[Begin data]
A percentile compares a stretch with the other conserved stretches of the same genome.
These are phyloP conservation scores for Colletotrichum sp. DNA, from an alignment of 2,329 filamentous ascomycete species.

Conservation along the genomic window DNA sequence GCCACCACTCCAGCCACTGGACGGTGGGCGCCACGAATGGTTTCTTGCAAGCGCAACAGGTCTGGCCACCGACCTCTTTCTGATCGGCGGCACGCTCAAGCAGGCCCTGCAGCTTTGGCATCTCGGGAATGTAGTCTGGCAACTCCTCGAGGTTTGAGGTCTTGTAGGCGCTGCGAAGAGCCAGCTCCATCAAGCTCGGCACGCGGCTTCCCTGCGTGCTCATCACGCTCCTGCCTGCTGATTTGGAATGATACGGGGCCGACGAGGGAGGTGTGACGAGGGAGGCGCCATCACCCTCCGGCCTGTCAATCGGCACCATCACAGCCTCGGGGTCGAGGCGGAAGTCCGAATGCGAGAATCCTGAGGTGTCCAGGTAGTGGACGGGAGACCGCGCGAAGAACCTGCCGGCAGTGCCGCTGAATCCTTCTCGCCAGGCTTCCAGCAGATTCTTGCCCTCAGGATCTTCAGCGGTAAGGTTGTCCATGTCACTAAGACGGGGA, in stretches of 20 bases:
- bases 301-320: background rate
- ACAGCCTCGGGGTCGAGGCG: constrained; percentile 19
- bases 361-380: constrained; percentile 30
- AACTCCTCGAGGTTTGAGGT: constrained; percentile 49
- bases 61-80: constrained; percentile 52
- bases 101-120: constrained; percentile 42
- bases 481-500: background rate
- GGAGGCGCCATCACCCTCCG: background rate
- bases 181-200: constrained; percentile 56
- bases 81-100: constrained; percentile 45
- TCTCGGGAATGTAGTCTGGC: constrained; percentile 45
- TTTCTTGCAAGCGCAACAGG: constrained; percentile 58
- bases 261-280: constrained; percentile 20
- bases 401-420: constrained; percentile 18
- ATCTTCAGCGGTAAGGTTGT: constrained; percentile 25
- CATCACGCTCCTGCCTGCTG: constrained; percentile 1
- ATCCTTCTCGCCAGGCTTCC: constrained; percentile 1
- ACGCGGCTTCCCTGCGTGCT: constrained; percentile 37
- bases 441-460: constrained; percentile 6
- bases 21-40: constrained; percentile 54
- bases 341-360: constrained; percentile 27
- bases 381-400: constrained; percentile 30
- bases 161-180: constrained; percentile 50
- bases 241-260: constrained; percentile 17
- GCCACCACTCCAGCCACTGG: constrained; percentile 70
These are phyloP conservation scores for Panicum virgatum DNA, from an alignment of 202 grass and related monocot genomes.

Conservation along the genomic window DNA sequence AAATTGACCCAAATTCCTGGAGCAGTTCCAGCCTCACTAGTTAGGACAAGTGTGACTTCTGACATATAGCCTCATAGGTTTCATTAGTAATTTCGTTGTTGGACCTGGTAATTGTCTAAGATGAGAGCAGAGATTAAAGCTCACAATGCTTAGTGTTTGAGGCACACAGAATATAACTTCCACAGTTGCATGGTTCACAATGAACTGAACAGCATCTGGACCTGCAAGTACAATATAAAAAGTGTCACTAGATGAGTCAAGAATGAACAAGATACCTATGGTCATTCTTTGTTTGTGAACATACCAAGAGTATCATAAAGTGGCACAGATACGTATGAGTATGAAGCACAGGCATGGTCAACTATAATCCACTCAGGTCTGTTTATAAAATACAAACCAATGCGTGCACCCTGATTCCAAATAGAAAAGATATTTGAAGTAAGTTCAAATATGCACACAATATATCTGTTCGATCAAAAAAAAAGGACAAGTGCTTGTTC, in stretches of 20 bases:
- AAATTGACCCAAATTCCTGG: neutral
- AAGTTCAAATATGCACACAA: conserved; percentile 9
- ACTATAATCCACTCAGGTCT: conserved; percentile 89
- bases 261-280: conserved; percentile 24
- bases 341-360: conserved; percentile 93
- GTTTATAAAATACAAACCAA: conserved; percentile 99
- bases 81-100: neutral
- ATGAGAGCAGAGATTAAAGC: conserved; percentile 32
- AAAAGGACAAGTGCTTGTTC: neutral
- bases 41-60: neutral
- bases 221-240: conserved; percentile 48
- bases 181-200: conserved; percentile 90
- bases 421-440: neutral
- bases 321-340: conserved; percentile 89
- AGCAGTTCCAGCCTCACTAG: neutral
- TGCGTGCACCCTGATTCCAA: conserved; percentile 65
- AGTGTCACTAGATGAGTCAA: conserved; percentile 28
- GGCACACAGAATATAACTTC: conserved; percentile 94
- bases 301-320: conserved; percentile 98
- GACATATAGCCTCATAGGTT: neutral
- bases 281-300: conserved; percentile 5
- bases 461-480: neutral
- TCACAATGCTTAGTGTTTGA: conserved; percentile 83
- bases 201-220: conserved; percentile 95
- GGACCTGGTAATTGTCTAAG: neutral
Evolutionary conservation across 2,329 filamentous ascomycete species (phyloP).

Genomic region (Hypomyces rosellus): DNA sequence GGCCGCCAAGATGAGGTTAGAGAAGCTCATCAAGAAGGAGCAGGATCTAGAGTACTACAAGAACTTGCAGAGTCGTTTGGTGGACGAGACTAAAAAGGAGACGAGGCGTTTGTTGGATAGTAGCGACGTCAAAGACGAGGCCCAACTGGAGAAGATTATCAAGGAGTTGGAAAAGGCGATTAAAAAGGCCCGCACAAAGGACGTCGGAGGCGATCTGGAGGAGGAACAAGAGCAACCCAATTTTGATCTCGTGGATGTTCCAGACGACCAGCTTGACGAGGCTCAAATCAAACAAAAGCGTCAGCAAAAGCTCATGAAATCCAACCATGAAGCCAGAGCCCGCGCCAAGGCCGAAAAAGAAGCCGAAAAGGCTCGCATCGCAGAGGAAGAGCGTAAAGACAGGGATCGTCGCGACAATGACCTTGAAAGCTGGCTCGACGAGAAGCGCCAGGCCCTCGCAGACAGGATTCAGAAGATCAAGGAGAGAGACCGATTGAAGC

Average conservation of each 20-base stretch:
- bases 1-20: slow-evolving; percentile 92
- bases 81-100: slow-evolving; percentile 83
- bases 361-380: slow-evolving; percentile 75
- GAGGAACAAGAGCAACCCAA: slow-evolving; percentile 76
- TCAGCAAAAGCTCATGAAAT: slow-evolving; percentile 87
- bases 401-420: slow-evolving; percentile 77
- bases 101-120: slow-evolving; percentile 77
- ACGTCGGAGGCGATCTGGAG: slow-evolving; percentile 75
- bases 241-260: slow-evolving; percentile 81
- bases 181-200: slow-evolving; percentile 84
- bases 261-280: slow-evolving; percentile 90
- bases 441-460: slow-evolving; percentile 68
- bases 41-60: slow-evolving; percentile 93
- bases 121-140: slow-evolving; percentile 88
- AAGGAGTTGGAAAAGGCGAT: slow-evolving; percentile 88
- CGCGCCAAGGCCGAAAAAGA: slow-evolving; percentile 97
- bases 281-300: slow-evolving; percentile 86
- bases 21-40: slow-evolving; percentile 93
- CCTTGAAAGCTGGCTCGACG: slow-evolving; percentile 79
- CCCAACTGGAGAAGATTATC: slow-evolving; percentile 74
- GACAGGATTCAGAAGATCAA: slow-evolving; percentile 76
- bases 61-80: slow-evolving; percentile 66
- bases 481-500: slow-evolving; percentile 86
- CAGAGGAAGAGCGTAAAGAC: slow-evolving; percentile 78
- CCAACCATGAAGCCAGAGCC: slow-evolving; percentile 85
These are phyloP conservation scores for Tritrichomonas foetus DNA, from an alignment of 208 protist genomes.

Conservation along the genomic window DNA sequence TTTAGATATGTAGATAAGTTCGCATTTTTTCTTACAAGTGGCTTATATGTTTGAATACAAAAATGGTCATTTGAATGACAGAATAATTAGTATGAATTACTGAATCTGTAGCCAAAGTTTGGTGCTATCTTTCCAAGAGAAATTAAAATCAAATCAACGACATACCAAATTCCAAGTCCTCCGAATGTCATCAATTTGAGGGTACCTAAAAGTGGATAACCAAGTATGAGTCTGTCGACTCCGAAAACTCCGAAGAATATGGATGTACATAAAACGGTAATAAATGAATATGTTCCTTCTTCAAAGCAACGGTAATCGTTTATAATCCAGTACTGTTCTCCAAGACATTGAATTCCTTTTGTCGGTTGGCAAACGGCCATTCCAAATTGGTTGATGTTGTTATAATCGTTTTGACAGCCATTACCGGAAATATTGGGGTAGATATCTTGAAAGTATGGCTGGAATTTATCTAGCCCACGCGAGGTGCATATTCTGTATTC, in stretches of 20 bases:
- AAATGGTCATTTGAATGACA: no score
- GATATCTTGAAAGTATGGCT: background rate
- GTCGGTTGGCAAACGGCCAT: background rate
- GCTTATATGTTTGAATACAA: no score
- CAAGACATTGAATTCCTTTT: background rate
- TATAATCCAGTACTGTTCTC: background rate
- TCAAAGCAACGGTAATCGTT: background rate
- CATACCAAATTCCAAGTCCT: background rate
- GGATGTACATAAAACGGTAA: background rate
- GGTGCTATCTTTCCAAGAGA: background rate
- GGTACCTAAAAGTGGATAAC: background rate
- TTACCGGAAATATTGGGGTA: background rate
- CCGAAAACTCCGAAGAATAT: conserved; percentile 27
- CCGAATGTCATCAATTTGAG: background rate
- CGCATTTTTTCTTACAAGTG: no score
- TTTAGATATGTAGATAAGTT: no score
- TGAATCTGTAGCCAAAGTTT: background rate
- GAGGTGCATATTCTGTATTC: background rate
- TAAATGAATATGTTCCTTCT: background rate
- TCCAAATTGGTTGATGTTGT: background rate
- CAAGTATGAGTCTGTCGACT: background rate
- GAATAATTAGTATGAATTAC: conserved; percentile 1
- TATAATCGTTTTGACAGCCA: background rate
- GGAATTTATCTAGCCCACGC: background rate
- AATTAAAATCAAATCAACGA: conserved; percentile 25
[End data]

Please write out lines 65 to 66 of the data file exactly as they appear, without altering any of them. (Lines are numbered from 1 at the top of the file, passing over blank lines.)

- bases 101-120: slow-evolving; percentile 77
- ACGTCGGAGGCGATCTGGAG: slow-evolving; percentile 75